“Remembering Paradise is an ode to our precious earth; using places that have personal connection as my muse; Tasmania’s Freycinet National Park and Schouten Island, Point Addis and the low tide walk between Jan Juc and Bells Beach; I have juxtaposed two views of our earth. Painting the landscape as an arcadian ideal; redolent of a time and place when man had little impact on the earth and its atmosphere, a filtered view through trees toward paradise. With my own ‘backyard’ of the surf coast; at low tide with crumbling cliffs, chunks of rock as the perfect symbol of our earth as a dystopian relic; highlighting the threat of climate change on our fragile and precious environment in the age of Anthropocene.
I continue to explore my love for landscape from the edge of our land; always incorporating the ocean as part of my landscape view; our oceans now heavily polluted with our post consumer plastic waste need time for focus, action and mindful consideration to the link between the depth of time and our impact on earth. I find context in the sacred, solitude, mystery and beauty of nature to draw an awareness to of time, the shadows of life and the light of life; a time to reflect and remember our paradise.
Spending countless days immersing myself in these sacred landscapes, observing the changes in the ocean moods, the light on the mountains in distant view, the ever crumbling cliffs, the shimmer of the light as it plays on the sediment layers of the ever crumbling cliffs and evidence of life millions of years old preserved in their fragile layers; discovering new perspectives, feeling the hum of nature as it continues to strive; time for experiential reflection, and connection.
Considering the landscape from two perspectives helps break down the works into a metaphor for time and life’s fleeting and selfish realities that compound and impact our earth. I am drawn to landscapes that offer a sense of solitude, majesty, mystery, places that feel removed from the chaos of our current day; they offer a sacred experience; of which as humans crave for a sense of belonging and relief. Australia’s vast stretch of coast line; provide the perfect symbol to highlight the state of our earth climate change, anthropocene, humanity.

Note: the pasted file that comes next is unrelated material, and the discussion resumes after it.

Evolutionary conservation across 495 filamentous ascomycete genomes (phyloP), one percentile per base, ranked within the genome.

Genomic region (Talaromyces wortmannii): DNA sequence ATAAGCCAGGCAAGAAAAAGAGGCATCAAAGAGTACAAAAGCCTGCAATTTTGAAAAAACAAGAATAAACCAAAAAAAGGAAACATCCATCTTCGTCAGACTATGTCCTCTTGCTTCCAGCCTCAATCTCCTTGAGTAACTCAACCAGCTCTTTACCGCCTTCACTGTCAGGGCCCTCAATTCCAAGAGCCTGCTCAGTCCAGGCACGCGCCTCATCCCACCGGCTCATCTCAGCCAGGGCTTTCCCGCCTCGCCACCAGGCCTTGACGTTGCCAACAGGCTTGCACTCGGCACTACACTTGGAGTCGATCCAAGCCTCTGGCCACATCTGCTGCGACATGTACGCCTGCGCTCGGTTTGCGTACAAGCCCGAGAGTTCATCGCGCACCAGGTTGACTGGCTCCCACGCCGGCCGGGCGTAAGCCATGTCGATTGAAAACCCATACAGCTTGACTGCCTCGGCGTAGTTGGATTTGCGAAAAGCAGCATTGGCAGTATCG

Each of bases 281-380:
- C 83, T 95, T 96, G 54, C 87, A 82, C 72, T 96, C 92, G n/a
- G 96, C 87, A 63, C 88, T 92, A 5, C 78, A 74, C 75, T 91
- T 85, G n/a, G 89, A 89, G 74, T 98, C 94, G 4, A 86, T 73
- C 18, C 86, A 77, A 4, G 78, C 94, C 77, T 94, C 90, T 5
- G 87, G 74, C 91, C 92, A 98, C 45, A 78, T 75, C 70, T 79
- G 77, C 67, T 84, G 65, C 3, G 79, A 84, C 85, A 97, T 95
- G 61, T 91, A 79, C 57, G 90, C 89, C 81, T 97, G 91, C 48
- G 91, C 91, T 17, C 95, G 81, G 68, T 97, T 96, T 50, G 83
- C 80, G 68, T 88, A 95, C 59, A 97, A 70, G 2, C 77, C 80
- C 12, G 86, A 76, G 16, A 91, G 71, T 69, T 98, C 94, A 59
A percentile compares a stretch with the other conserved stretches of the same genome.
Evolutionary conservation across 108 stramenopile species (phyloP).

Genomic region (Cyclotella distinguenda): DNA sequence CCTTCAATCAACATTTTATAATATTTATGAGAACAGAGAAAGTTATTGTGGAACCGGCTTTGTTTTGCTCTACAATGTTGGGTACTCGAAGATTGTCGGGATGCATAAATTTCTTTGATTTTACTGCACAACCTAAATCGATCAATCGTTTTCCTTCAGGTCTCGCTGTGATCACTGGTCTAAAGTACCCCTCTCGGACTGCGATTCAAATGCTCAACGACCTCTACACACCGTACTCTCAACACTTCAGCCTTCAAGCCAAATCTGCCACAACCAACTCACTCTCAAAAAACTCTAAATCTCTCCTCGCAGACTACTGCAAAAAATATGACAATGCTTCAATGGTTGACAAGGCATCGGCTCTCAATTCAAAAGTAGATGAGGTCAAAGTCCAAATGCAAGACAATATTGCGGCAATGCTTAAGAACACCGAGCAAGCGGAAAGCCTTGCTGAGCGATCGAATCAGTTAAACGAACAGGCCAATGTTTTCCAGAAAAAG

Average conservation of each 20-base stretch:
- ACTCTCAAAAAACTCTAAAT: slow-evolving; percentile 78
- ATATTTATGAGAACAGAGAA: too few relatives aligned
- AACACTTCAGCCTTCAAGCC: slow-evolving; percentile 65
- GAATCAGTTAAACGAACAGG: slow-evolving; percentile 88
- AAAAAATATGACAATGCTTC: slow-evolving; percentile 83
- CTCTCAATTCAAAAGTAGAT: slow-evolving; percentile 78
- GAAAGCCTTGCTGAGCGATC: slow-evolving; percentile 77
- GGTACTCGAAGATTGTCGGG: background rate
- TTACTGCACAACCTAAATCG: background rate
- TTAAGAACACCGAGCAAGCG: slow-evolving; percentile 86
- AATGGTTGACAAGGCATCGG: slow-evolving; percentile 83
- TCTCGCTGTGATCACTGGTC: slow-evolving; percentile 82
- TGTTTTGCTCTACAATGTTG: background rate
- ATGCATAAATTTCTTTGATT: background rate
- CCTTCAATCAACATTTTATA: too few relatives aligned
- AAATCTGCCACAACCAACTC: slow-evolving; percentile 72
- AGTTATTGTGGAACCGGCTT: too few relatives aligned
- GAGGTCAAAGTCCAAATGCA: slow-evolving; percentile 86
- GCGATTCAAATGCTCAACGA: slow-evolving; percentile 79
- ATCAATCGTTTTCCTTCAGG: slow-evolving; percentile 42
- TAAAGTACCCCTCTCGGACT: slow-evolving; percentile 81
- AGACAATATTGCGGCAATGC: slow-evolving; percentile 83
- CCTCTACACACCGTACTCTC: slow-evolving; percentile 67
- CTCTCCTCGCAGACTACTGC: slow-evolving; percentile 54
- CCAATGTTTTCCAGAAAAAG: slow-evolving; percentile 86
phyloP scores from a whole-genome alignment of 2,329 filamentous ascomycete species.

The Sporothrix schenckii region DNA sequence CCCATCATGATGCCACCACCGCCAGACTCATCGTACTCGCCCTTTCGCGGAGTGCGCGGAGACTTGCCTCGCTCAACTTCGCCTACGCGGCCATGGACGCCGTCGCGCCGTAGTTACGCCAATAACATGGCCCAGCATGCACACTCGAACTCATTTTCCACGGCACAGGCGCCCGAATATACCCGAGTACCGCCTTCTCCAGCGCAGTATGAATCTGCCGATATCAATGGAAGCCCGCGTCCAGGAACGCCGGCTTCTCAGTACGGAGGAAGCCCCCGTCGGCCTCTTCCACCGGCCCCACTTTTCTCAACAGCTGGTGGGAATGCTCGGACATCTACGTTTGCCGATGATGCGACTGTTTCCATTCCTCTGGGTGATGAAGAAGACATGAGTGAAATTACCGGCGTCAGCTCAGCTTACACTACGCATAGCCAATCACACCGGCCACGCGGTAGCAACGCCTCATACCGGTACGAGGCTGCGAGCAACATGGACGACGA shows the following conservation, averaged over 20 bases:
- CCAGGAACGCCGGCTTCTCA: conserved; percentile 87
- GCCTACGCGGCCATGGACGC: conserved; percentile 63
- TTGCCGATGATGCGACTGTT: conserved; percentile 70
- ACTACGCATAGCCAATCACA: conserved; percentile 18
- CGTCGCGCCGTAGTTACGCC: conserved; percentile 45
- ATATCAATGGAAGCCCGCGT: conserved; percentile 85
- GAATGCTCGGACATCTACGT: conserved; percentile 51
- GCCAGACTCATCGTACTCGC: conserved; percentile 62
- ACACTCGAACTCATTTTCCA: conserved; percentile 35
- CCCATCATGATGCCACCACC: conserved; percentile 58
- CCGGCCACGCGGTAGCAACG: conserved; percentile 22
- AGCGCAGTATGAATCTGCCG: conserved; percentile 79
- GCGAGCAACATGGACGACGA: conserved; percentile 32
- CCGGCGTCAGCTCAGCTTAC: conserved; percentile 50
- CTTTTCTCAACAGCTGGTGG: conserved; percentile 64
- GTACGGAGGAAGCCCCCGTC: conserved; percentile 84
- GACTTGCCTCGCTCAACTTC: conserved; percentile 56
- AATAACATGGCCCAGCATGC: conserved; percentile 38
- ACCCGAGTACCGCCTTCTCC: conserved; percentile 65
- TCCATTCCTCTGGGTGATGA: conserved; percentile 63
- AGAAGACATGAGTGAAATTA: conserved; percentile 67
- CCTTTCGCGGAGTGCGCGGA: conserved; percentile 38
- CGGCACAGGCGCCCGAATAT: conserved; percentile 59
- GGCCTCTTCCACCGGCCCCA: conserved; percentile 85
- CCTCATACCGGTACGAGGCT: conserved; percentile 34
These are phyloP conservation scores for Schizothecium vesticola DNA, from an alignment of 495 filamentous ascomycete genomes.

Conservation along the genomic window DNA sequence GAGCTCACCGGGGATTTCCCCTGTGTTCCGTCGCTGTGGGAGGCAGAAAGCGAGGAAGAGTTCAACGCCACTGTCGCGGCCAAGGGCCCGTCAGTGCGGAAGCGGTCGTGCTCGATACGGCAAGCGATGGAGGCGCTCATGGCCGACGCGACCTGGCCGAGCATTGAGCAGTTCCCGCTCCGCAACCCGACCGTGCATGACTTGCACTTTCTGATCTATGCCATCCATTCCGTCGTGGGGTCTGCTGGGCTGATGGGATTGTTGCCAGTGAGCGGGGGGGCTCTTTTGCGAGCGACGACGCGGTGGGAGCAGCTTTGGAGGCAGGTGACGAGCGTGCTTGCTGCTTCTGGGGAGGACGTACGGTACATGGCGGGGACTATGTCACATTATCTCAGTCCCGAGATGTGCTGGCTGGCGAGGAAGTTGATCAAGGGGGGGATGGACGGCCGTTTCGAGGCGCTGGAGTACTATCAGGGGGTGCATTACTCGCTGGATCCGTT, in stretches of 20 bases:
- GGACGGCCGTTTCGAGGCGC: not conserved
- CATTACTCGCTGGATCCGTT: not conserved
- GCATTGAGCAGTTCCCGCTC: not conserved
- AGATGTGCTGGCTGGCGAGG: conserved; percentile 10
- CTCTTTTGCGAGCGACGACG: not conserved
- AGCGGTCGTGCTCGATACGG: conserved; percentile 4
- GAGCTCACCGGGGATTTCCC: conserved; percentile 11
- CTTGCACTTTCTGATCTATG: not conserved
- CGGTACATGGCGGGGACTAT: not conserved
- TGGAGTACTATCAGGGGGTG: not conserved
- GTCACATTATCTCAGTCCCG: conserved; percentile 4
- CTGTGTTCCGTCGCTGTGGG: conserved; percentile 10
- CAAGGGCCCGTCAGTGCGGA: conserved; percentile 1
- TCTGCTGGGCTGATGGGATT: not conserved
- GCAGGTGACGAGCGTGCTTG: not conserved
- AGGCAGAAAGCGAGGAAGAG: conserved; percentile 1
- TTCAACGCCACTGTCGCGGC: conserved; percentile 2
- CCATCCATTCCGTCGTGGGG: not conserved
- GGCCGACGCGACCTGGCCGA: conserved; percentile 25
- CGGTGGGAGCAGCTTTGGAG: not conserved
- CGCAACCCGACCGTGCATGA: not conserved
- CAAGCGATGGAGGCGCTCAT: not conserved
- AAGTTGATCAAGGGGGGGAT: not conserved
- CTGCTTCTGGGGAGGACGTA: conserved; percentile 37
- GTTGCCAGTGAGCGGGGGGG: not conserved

‘Time, has sped up, our impact has greatened, our lives are in control, we are so overly connected; yet completely out of control and disconnected.’
Observing the changes in the ocean moods, the ever shifting shadows and light on the cliffs, rocks, reef, granite boulders; the distant hills, the shimmer of light as it plays on the land and the crystal ocean; gives pause; remembering paradise.”
Painter and visual artist Ingrid Daniell lives on the Surf Coast of Victoria, where the land and seascapes that surround her inspire her work. Places that are close to her life and experiences are never far from her paintings – the rugged Surf Coast and Great Ocean Road; remote Australia and its many national parks; the coastline of New South Wales and East Coast Tasmania. Ingrid finds context in her painting by using the landscape as a metaphor for our fragile earth, the devastation of climate change and our human need to belong. Through her painting, she identifies the human and instinctive need to connect to the land, to the ocean, to a natural environment and the landscapes that make up our identity from the past, present and future. In many of her works Ingrid paints the landscape as an idyllic folk tale; redolent of a time and place when man had little impact. Through stylised and abstract form and symbolic paint gestures, Ingrid uses colour and a mix of textures; layering the canvas using shapes and colours in a warmth of texture and sheer to create magical, emotional landscapes.
With a Bachelor of Art in Textiles and Fashion (Hons, RMIT) majoring in Costume Design, Ingrid extends her love of colour, texture and drama, creating layers as she paints to build depth and dimension. Through her use of colour, she highlights the layers and form of the landscape shaped by weather and time.
Remembering Paradise runs April 19 – May 13. To see a full exhibition listing click here.